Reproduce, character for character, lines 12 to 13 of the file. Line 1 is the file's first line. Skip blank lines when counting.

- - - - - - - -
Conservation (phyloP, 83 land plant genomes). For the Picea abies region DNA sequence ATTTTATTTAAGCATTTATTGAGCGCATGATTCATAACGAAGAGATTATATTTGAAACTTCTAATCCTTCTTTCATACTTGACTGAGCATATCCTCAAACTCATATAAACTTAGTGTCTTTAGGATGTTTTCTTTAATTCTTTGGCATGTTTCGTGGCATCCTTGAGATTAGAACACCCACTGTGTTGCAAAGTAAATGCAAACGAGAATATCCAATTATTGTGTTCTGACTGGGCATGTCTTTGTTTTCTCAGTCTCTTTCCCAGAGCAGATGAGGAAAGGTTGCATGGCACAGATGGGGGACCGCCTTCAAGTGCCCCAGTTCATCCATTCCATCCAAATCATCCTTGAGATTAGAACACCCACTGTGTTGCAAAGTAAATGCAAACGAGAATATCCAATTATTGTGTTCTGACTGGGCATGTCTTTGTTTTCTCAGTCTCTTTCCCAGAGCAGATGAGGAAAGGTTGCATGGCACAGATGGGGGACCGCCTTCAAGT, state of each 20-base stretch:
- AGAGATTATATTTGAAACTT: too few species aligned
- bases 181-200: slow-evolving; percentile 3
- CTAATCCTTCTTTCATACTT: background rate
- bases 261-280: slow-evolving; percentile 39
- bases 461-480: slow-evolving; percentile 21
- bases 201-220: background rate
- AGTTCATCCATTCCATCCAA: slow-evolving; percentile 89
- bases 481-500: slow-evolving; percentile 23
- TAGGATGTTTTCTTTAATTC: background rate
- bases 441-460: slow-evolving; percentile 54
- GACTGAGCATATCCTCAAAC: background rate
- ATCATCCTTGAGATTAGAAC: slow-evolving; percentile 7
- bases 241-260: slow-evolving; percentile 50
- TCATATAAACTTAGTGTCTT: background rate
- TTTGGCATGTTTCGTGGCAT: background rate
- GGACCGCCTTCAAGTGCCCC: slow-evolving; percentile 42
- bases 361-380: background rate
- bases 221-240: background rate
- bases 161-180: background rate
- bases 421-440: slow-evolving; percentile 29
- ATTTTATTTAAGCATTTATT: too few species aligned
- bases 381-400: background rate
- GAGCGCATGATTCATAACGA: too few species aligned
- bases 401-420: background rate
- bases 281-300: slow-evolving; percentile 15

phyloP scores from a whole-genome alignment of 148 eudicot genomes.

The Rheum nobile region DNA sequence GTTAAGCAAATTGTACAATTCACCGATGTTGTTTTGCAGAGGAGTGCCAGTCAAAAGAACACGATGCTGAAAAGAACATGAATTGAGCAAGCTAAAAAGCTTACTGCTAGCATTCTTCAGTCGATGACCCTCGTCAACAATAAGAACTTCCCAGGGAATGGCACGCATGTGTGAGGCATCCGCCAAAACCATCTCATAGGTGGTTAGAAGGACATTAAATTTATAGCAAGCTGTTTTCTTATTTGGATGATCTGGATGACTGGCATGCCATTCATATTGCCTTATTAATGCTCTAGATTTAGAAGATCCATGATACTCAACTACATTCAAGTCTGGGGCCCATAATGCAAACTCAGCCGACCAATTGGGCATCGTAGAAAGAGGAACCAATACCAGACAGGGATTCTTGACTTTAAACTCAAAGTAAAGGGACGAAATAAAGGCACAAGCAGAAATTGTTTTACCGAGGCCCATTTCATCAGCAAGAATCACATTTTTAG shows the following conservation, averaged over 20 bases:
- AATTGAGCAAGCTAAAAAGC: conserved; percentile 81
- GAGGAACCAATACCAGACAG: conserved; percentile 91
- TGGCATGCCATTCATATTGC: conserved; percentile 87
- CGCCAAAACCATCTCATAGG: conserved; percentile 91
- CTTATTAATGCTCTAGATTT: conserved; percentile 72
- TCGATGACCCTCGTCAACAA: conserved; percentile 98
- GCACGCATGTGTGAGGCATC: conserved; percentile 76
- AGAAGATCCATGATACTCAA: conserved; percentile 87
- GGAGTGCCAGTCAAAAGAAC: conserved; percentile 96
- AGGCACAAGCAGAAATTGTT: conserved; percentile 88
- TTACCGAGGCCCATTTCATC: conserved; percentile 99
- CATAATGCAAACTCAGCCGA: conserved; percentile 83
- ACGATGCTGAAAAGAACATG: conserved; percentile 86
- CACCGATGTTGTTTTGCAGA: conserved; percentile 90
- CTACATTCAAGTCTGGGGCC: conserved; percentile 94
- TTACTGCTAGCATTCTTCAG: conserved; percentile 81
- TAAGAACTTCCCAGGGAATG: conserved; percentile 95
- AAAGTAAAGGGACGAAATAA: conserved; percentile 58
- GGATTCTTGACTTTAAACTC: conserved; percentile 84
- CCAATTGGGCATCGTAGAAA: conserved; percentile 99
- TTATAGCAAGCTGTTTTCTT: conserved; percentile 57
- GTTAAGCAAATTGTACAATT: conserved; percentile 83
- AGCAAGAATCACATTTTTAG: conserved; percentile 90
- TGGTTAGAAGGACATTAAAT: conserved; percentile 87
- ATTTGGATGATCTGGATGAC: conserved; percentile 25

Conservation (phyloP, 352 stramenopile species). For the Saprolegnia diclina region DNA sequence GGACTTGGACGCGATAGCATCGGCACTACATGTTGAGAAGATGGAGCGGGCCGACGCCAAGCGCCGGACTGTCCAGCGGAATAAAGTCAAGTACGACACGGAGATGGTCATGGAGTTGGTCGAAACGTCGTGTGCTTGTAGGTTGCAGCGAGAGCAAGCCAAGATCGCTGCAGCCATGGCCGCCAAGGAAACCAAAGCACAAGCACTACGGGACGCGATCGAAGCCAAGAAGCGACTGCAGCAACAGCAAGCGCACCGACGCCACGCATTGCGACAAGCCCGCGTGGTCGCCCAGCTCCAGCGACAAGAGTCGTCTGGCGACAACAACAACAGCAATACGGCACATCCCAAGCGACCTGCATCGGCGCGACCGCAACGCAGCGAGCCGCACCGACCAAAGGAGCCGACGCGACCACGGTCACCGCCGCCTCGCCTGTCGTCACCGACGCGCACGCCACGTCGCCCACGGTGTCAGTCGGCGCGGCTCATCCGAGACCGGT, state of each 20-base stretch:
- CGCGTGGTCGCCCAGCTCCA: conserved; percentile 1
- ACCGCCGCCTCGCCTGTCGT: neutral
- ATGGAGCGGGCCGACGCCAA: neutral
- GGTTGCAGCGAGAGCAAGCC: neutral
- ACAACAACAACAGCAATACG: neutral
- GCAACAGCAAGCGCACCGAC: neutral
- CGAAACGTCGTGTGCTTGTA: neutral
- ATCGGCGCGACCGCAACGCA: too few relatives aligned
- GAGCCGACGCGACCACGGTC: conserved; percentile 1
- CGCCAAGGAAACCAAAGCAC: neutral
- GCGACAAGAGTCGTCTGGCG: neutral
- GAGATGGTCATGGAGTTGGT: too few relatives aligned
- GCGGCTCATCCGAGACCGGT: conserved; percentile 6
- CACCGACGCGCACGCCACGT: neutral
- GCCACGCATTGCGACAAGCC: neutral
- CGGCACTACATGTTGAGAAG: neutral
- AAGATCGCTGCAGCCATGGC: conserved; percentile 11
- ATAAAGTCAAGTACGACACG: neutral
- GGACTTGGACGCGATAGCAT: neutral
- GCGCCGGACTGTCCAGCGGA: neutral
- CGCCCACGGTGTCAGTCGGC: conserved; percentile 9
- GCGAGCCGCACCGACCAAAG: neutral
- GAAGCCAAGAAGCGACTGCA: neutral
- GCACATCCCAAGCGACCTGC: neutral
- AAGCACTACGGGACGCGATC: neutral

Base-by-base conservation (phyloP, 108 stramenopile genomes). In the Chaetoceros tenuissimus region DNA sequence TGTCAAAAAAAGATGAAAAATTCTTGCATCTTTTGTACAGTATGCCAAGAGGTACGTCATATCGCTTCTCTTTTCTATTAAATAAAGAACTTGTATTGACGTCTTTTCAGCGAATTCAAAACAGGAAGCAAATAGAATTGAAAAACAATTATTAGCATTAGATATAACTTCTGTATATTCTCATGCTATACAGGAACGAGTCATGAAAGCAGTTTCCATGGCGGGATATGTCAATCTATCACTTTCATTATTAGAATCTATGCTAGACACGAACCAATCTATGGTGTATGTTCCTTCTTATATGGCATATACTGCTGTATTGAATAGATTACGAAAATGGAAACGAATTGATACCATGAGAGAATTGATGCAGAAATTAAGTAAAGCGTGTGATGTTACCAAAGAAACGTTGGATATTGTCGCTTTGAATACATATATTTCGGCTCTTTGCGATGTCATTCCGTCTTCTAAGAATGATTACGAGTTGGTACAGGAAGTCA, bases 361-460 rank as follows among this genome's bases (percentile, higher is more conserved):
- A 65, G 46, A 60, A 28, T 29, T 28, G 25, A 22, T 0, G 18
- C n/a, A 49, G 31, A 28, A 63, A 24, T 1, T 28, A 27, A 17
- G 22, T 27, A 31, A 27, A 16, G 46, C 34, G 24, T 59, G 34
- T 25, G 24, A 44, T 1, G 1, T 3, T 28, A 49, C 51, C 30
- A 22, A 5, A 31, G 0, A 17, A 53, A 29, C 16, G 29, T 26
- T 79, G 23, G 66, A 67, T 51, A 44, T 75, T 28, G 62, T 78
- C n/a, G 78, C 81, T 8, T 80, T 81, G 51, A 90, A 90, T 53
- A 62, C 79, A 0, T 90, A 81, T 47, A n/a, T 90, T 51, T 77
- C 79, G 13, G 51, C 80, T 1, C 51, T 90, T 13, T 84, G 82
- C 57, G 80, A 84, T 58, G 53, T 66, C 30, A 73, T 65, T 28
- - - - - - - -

- GACTGAGCATATCCTCAAAC: background rate
- ATCATCCTTGAGATTAGAAC: slow-evolving; percentile 7